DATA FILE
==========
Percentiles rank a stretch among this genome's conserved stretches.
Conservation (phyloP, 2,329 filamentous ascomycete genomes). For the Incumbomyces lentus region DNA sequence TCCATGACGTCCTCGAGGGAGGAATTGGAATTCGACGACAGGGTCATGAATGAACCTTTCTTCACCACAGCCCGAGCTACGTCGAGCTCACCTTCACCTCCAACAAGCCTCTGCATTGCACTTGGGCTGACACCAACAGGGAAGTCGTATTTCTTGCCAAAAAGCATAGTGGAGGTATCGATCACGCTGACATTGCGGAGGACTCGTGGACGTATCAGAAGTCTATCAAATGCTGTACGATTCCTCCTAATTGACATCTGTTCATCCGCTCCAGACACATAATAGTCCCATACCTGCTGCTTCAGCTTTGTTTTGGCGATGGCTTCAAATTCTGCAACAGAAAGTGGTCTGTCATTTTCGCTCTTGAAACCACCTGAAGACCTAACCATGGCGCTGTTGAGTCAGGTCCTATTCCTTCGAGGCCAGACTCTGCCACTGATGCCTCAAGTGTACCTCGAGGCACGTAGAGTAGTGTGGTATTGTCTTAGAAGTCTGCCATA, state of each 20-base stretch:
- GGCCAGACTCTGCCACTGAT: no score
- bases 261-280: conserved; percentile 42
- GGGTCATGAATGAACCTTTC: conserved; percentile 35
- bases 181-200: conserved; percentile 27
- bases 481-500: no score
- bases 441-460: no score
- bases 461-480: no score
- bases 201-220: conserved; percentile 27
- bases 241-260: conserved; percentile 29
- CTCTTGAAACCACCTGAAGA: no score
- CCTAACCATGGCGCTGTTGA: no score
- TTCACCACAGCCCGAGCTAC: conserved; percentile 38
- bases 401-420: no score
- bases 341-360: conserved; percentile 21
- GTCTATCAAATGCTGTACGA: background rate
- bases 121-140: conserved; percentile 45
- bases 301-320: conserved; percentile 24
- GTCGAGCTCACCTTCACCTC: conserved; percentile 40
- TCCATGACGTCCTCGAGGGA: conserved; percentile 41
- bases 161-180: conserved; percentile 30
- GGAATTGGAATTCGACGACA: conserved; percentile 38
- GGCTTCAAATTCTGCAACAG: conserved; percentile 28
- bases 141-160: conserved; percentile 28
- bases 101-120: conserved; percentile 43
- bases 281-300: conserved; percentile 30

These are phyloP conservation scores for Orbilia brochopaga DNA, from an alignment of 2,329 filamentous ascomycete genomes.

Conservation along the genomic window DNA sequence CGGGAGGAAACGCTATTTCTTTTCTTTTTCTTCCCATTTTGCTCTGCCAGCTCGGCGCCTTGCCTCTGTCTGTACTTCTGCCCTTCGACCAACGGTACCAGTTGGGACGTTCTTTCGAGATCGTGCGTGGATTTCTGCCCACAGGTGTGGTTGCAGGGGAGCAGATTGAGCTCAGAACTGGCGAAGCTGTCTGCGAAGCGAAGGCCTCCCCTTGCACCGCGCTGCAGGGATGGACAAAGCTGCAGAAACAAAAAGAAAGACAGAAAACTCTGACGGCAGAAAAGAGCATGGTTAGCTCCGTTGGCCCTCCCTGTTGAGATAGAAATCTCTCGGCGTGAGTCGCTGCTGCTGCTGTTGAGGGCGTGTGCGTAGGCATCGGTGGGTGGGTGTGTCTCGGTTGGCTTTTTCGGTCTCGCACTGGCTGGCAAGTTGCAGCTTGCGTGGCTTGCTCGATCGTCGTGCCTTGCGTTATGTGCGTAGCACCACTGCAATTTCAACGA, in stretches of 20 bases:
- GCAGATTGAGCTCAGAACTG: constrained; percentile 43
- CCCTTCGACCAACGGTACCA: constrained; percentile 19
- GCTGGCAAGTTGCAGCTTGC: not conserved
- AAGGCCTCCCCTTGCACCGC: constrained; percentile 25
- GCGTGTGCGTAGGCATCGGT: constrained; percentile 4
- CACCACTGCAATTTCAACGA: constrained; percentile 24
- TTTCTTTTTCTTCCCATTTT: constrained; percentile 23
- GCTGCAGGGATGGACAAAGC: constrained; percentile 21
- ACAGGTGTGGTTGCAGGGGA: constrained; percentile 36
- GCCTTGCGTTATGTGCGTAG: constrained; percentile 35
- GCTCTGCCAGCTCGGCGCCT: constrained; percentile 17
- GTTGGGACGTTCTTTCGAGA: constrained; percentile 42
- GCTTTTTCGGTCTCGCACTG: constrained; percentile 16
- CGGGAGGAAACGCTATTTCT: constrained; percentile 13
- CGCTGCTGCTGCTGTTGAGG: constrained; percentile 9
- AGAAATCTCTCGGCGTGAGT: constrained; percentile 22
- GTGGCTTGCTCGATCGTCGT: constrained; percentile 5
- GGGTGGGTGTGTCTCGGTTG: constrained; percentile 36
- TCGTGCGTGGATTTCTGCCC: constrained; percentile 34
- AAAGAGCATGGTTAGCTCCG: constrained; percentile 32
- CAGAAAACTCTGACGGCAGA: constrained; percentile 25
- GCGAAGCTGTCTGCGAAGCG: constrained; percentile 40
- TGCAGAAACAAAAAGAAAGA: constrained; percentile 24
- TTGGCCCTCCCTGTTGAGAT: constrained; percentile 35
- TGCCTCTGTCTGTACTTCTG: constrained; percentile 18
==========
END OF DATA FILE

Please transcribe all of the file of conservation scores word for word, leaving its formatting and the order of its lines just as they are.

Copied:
Percentiles rank a stretch among this genome's conserved stretches.
Conservation (phyloP, 2,329 filamentous ascomycete genomes). For the Incumbomyces lentus region DNA sequence TCCATGACGTCCTCGAGGGAGGAATTGGAATTCGACGACAGGGTCATGAATGAACCTTTCTTCACCACAGCCCGAGCTACGTCGAGCTCACCTTCACCTCCAACAAGCCTCTGCATTGCACTTGGGCTGACACCAACAGGGAAGTCGTATTTCTTGCCAAAAAGCATAGTGGAGGTATCGATCACGCTGACATTGCGGAGGACTCGTGGACGTATCAGAAGTCTATCAAATGCTGTACGATTCCTCCTAATTGACATCTGTTCATCCGCTCCAGACACATAATAGTCCCATACCTGCTGCTTCAGCTTTGTTTTGGCGATGGCTTCAAATTCTGCAACAGAAAGTGGTCTGTCATTTTCGCTCTTGAAACCACCTGAAGACCTAACCATGGCGCTGTTGAGTCAGGTCCTATTCCTTCGAGGCCAGACTCTGCCACTGATGCCTCAAGTGTACCTCGAGGCACGTAGAGTAGTGTGGTATTGTCTTAGAAGTCTGCCATA, state of each 20-base stretch:
- GGCCAGACTCTGCCACTGAT: no score
- bases 261-280: conserved; percentile 42
- GGGTCATGAATGAACCTTTC: conserved; percentile 35
- bases 181-200: conserved; percentile 27
- bases 481-500: no score
- bases 441-460: no score
- bases 461-480: no score
- bases 201-220: conserved; percentile 27
- bases 241-260: conserved; percentile 29
- CTCTTGAAACCACCTGAAGA: no score
- CCTAACCATGGCGCTGTTGA: no score
- TTCACCACAGCCCGAGCTAC: conserved; percentile 38
- bases 401-420: no score
- bases 341-360: conserved; percentile 21
- GTCTATCAAATGCTGTACGA: background rate
- bases 121-140: conserved; percentile 45
- bases 301-320: conserved; percentile 24
- GTCGAGCTCACCTTCACCTC: conserved; percentile 40
- TCCATGACGTCCTCGAGGGA: conserved; percentile 41
- bases 161-180: conserved; percentile 30
- GGAATTGGAATTCGACGACA: conserved; percentile 38
- GGCTTCAAATTCTGCAACAG: conserved; percentile 28
- bases 141-160: conserved; percentile 28
- bases 101-120: conserved; percentile 43
- bases 281-300: conserved; percentile 30

These are phyloP conservation scores for Orbilia brochopaga DNA, from an alignment of 2,329 filamentous ascomycete genomes.

Conservation along the genomic window DNA sequence CGGGAGGAAACGCTATTTCTTTTCTTTTTCTTCCCATTTTGCTCTGCCAGCTCGGCGCCTTGCCTCTGTCTGTACTTCTGCCCTTCGACCAACGGTACCAGTTGGGACGTTCTTTCGAGATCGTGCGTGGATTTCTGCCCACAGGTGTGGTTGCAGGGGAGCAGATTGAGCTCAGAACTGGCGAAGCTGTCTGCGAAGCGAAGGCCTCCCCTTGCACCGCGCTGCAGGGATGGACAAAGCTGCAGAAACAAAAAGAAAGACAGAAAACTCTGACGGCAGAAAAGAGCATGGTTAGCTCCGTTGGCCCTCCCTGTTGAGATAGAAATCTCTCGGCGTGAGTCGCTGCTGCTGCTGTTGAGGGCGTGTGCGTAGGCATCGGTGGGTGGGTGTGTCTCGGTTGGCTTTTTCGGTCTCGCACTGGCTGGCAAGTTGCAGCTTGCGTGGCTTGCTCGATCGTCGTGCCTTGCGTTATGTGCGTAGCACCACTGCAATTTCAACGA, in stretches of 20 bases:
- GCAGATTGAGCTCAGAACTG: constrained; percentile 43
- CCCTTCGACCAACGGTACCA: constrained; percentile 19
- GCTGGCAAGTTGCAGCTTGC: not conserved
- AAGGCCTCCCCTTGCACCGC: constrained; percentile 25
- GCGTGTGCGTAGGCATCGGT: constrained; percentile 4
- CACCACTGCAATTTCAACGA: constrained; percentile 24
- TTTCTTTTTCTTCCCATTTT: constrained; percentile 23
- GCTGCAGGGATGGACAAAGC: constrained; percentile 21
- ACAGGTGTGGTTGCAGGGGA: constrained; percentile 36
- GCCTTGCGTTATGTGCGTAG: constrained; percentile 35
- GCTCTGCCAGCTCGGCGCCT: constrained; percentile 17
- GTTGGGACGTTCTTTCGAGA: constrained; percentile 42
- GCTTTTTCGGTCTCGCACTG: constrained; percentile 16
- CGGGAGGAAACGCTATTTCT: constrained; percentile 13
- CGCTGCTGCTGCTGTTGAGG: constrained; percentile 9
- AGAAATCTCTCGGCGTGAGT: constrained; percentile 22
- GTGGCTTGCTCGATCGTCGT: constrained; percentile 5
- GGGTGGGTGTGTCTCGGTTG: constrained; percentile 36
- TCGTGCGTGGATTTCTGCCC: constrained; percentile 34
- AAAGAGCATGGTTAGCTCCG: constrained; percentile 32
- CAGAAAACTCTGACGGCAGA: constrained; percentile 25
- GCGAAGCTGTCTGCGAAGCG: constrained; percentile 40
- TGCAGAAACAAAAAGAAAGA: constrained; percentile 24
- TTGGCCCTCCCTGTTGAGAT: constrained; percentile 35
- TGCCTCTGTCTGTACTTCTG: constrained; percentile 18